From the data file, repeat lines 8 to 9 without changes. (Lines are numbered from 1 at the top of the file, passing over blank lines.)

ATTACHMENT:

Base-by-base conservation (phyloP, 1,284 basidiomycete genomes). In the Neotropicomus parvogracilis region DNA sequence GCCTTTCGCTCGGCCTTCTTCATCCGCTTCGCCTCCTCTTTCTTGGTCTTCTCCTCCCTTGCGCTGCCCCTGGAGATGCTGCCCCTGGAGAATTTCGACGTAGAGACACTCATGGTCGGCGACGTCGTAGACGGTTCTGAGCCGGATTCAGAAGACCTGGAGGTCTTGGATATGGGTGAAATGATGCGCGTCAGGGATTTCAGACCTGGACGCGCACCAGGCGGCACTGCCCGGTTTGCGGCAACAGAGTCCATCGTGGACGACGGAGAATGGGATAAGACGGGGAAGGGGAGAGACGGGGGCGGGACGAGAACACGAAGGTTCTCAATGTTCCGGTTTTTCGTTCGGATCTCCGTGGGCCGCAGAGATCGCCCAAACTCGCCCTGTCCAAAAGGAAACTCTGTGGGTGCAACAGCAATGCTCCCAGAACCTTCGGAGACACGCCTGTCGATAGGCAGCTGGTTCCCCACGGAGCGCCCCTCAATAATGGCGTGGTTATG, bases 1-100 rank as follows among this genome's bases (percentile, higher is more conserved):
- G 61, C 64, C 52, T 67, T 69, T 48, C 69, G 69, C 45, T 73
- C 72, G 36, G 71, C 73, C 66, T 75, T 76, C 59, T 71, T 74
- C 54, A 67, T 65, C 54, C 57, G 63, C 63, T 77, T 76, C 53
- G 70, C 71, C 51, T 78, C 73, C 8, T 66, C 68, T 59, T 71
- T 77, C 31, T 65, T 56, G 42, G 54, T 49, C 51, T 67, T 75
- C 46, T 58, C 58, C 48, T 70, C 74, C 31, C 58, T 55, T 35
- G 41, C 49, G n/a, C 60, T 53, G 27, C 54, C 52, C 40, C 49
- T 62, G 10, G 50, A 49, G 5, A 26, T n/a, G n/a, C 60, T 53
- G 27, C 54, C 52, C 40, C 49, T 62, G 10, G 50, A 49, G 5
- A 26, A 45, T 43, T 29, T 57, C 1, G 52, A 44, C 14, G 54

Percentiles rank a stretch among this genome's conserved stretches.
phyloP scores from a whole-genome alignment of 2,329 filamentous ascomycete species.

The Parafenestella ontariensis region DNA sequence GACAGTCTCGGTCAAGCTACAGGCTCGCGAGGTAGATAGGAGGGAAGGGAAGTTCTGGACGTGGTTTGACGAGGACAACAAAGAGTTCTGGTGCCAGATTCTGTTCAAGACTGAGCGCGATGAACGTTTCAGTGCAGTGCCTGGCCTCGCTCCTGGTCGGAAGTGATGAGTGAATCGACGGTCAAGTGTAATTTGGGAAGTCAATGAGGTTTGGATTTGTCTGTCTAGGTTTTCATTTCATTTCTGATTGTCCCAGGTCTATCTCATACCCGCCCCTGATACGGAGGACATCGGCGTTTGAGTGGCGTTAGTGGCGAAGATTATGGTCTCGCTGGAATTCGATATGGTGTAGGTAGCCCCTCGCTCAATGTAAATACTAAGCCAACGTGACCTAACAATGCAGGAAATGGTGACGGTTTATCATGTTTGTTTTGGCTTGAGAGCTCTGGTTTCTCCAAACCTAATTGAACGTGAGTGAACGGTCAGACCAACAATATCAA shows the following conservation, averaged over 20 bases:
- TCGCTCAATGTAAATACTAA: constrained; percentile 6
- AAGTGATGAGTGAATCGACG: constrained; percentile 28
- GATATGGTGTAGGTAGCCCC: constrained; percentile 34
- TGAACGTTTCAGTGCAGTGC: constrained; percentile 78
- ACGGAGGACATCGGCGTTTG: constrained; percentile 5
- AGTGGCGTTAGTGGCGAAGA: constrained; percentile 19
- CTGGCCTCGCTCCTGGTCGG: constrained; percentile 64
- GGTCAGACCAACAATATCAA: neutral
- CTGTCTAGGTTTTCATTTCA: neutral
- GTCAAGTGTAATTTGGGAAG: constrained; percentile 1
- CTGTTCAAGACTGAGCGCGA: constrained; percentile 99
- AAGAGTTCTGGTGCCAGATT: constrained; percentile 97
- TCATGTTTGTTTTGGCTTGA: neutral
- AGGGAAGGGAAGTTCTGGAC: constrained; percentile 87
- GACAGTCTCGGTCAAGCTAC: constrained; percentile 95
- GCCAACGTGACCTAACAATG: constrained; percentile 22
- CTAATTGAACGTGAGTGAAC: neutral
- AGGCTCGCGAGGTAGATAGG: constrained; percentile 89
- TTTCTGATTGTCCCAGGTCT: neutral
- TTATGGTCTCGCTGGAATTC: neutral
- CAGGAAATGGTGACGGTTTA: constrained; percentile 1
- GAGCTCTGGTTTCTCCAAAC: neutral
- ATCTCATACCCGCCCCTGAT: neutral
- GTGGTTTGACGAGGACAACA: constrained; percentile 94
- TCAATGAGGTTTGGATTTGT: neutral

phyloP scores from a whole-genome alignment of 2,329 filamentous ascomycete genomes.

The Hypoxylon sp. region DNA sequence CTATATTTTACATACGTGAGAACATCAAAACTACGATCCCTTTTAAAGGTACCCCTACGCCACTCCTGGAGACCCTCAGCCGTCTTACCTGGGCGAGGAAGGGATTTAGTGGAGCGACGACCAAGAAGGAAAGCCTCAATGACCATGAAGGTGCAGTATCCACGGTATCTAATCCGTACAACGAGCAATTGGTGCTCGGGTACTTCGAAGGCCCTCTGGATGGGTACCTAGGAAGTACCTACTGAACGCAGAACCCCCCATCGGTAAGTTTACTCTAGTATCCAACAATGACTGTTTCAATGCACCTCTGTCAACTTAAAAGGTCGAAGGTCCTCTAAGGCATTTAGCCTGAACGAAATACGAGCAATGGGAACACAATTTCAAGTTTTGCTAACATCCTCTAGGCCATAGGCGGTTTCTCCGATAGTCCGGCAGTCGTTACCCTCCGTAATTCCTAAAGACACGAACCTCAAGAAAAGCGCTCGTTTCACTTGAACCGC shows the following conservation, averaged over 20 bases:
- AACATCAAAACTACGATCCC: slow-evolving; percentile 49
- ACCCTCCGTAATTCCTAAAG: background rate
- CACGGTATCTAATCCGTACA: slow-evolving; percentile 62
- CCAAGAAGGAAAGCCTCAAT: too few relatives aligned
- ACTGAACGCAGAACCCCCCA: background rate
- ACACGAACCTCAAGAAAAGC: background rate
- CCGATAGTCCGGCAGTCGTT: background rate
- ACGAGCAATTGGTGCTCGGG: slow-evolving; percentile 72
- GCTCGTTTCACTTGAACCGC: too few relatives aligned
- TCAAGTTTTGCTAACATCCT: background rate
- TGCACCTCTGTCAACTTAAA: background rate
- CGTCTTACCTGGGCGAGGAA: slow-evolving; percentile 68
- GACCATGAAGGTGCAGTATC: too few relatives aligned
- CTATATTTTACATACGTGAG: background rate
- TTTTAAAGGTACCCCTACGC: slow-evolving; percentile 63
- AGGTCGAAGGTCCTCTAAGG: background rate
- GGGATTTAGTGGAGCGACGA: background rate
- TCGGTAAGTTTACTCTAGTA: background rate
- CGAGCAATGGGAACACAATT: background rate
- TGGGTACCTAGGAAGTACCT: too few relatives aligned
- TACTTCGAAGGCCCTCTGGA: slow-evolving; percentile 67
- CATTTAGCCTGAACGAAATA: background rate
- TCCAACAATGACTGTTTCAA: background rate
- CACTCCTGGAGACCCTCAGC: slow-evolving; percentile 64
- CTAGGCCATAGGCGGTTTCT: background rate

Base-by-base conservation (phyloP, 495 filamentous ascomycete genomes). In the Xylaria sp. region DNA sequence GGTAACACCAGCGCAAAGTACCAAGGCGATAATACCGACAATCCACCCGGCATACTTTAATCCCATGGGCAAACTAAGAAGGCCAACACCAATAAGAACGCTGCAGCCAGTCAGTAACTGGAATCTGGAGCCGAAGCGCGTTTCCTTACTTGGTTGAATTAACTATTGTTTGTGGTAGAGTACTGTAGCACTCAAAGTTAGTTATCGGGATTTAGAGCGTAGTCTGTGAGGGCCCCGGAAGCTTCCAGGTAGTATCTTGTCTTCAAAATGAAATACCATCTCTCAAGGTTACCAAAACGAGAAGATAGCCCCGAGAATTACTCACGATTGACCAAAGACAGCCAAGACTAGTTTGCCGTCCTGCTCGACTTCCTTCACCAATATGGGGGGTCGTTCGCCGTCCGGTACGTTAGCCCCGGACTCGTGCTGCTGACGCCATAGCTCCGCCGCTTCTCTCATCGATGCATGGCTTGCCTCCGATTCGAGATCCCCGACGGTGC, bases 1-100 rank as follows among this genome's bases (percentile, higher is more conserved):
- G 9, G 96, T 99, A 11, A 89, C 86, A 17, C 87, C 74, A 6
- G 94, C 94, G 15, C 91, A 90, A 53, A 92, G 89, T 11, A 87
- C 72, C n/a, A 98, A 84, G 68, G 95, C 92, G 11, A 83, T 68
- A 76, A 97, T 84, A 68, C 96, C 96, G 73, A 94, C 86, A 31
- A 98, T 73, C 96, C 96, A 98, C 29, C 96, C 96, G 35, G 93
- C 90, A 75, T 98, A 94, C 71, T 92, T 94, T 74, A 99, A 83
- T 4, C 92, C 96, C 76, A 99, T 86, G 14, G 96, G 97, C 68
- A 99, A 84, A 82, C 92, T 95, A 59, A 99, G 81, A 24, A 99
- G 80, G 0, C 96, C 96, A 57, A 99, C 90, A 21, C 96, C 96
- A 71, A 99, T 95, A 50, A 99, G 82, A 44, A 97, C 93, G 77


- G 41, C 49, G n/a, C 60, T 53, G 27, C 54, C 52, C 40, C 49
- T 62, G 10, G 50, A 49, G 5, A 26, T n/a, G n/a, C 60, T 53